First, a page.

Jane Addams was born in 1860 in Cedarville, Illinois. Her father was a prosperous businessman who served in the Civil War and was a state senator for sixteen years. Her mother died when Jane was young; when her father remarried, the family expanded to contain nine children.
Jane suffered a congenital spinal defect and she often had bouts of ill health. Later in life, her spinal difficulty was remedied by surgery but she still had times when illness slowed her.
In 1881 Jane Addams graduated from the Rockford Female Seminary, the valedictorian of a class of seventeen. She undertook the study of medicine but was hospitalized intermittently, and so she did not continue.
Finding her Cause
At the age of twenty-seven, during a tour to Europe with her friend Ellen G. Starr, she visited what was the world’s first settlement house, Toynbee Hall, in London’s East End. She and Starr began contemplating how to open a similar house for the poor in Chicago.
In 1889 the two women leased a large home built by Charles Hull at 800 South Halsted Street. The house was located in a densely settled urban neighborhood with immigrants from many countries. The women established their own home there and began offering what became a wide variety of services. They provided kindergarten and day care facilities for the children of working mothers, an employment bureau, a library, and English and citizenship classes.
The complex eventually expanded to include thirteen buildings at which point Hull House added cultural offerings including theatre, music, and art classes. Addams also instituted the Jane Club for single working women and a Labor Museum so that the young people of the neighborhood would have some way to connect with the home country experiences of their parents.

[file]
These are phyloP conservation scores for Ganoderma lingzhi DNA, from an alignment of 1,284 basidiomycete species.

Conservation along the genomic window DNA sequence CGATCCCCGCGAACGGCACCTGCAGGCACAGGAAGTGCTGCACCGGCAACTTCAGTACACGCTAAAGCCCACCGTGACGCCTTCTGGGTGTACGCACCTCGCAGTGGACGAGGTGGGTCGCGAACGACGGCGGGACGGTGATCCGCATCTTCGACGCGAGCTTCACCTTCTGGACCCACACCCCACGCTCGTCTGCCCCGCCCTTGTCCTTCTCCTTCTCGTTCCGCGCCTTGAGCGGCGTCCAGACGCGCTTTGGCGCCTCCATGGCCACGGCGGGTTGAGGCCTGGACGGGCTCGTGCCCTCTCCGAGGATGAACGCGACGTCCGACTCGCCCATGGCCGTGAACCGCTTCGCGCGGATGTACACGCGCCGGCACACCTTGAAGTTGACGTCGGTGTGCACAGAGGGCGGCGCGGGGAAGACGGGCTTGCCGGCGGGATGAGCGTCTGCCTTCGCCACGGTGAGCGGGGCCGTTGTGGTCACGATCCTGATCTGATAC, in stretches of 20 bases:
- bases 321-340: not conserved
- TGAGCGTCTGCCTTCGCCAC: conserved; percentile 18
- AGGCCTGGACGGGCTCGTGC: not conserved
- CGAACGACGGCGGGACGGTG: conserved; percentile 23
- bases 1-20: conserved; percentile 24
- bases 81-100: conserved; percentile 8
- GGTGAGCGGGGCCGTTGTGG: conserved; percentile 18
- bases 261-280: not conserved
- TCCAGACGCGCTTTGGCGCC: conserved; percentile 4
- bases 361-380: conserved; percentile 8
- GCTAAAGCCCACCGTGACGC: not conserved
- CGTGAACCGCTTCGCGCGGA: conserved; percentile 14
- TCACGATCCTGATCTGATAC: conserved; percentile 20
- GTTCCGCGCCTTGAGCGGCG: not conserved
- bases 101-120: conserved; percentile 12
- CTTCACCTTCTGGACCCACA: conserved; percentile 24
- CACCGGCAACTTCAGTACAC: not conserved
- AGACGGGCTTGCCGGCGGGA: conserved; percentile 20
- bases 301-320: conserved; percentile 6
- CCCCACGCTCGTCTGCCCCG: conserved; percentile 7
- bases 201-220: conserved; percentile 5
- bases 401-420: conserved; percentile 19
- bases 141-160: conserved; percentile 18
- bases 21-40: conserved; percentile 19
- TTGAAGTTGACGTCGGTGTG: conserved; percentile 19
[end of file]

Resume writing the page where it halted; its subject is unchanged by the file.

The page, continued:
Addams also became known for her political work in the Nineteenth Ward. So disturbed was she by the condition of the streets that she asked for the post of garbage inspector, a job she managed for three years in order to bring about reform.
Addams realized that there would be no end to poverty if laws were not changed. Workers joined Addams to lobby the state of Illinois to re-think laws governing child labor, and the factory inspection system to increase worker safety. She also pushed for legislation to protect immigrants from exploitation, limit the working hours of women, mandate schooling for children, and recognize labor unions.
Addams efforts on behalf of the workers alienated some of her donors who supported Hull House, so she supplemented Hull House funding with revenue from lecture tours, article writing, and eventually the profit from several books.
She also believed strongly that young people should not be tried in adult courts, and she worked hard to create a juvenile justice system. The first juvenile court opened in Chicago in 1899 and by 1920 only three states did not have a separate court for juveniles.
She also worked for women to be given the right to vote. Addams became first vice-president of the National American Women Suffrage Association in 1911.
Publicly opposed to America’s entry into World War I, Addams was attacked in the press and expelled from the Daughters of the American Revolution, but she found an outlet for her humanitarian impulses as an assistant to Herbert Hoover in providing relief supplies of food to the women and children of the enemy nations, the subject of her book Peace and Bread in Time of War (1922).
In 1919, Addams was the American delegate for the Second Women’s Peace Conference where the Women’s International League for Peace and Freedom began. Addams was elected the first president, a position she held until her death (1935).
After sustaining a heart attack in 1926, Addams never fully regained her health. The day the Nobel Peace Prize was to be awarded to her in Oslo, Addams was being admitted to a Baltimore hospital.
She died in 1935 following surgery. The funeral service was held in the courtyard of Hull House.
I have a personal fondness for Jane Addams and use a quote from her on my website and business cards. Her words are my mission:
“People do not want to hear about simple things. They want to hear about great things—simply told.”